That applies across the board from Roman Catholics to Protestants.

I do like BELLE OF THE NINETIES despite the worst efforts of the censors. Mae West's last Paramount film EVERY DAY'S A HOLIDAY had only one gag the censors objected to. Paramount thought, "If we take out that one gag we will finally have a Mae West picture the family can see." They never figured a Mae West film the family could see would be a Mae West film no one would want to see. It tanked. The fault was not with Mae but with Paramount. She saved them. They killed her.





6:41 PM  
Blogger Donald Benson said...

The comic sugar daddy had a much longer and fuller life in magazine cartoons, especially in Peter Arno's full-page New Yorker gags.

Arno's sturdy bankers, usually sporting thick white mustaches, were seen wining, dining and bejeweling wide-eyed blondes. They didn't look so readily deflected as Guy Kibbee and the other film daddies, but the complete transaction was never explicitly referenced. Also, everything was "Mr." and "Miss" even as Miss was lounging in a silk robe. (Another film convention: So many women -- even respectable matrons -- lounging around in Something More Comfortable while only the stodgiest old squires -- or an aspirational Oliver Hardy -- would go so far as a smoking jacket).

Esquire gags were often a little racier, admitting that deals were consummated (girl in bed says to offstage daddy, "I think you better go home now, Mr. Norton. It's Sunday."). In any case, the stock daddies and gold diggers figured in print cartoons for decades; the joke varying with the tone of the publication (Playboy cartoons sometimes showed sugar daddies in the buff, and they weren't).

The hopeful but unsuccessful sugar daddy lurked through the years of code enforcement, the key being he was a comical sucker who didn't get what he paid for. He evolved slightly from the straying Babbit to the midlife crisis guy, complementing his young babe with goofy affectations of youth.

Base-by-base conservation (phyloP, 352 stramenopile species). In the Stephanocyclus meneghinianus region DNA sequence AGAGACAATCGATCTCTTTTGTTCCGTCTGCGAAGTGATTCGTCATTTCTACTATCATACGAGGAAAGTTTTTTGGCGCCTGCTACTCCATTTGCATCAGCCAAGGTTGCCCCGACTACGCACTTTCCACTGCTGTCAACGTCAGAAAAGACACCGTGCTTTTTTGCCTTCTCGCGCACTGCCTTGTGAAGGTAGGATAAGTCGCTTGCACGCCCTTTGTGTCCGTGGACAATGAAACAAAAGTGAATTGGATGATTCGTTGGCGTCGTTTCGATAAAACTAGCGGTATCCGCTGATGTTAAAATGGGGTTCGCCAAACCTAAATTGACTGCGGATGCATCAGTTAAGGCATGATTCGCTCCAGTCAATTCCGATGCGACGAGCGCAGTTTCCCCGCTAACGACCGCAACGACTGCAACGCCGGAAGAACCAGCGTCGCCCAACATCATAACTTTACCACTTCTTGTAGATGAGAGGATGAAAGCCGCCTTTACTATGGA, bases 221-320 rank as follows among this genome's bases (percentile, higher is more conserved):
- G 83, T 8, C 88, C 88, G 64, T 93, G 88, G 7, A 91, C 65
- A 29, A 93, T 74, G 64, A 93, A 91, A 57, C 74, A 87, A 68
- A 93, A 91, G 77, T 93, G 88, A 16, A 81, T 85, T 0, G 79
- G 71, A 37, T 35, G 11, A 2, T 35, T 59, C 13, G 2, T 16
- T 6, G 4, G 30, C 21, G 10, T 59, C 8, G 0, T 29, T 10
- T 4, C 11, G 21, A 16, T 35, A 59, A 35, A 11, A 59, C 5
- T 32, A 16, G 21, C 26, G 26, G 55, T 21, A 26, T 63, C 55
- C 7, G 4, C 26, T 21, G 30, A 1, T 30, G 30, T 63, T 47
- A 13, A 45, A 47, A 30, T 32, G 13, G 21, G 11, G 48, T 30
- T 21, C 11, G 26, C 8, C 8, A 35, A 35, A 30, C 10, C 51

Now and again you get a serious sugar daddy, but he tends to be in the less off-putting form of Warren William, William Powell or Fred MacMurray.

12:56 AM  
Blogger Reg Hartt said...

Many of those paid for what is called "love" view those who pay them with contempt. It never seems to occur to them that many of these men AND women were and are smart enough to make more than enough of what these people are selling themselves for than they are.

Prostitution is living off one's capital instead of the interest the capital provides. People pay for "love" because they don't know how to give it without being hurt. Of course, we can't give it without being hurt. Asked if I have ever had my heart broken I replied, "There is nothing left but cement." Right away I realized I should have used the word "glue" instead of "cement" as too many no longer know the two words are one and the same.

7:30 AM  
Blogger radiotelefonia said...

This film was retitled in Spanish for Latin America and Spain as MUJERCITAS (Little Women).

The problem was that two years later director George Cukor filmed a film called LITTLE WOMEN whose title should have been translated with exactly the same name of the previous film.

To avoid confusion, the 1933 had to be retitled in Spanish as LAS CUATRO HERMANITAS (The Four Little Sisters).

In Spain, they are still using the original release titles in Spanish but in Latin America no... even though neither one of these films are available on TV, cable nor streaming services either.

2:30 PM  
Blogger Michael said...

"I've sometimes wondered why yacht parties were so popular then."

Because there was no Prohibition beyond the 12 mile limit and, in at least a few areas, seagoing liquor stores where you could pull up, tie off your boat, and buy the supplies for your party.

4:30 PM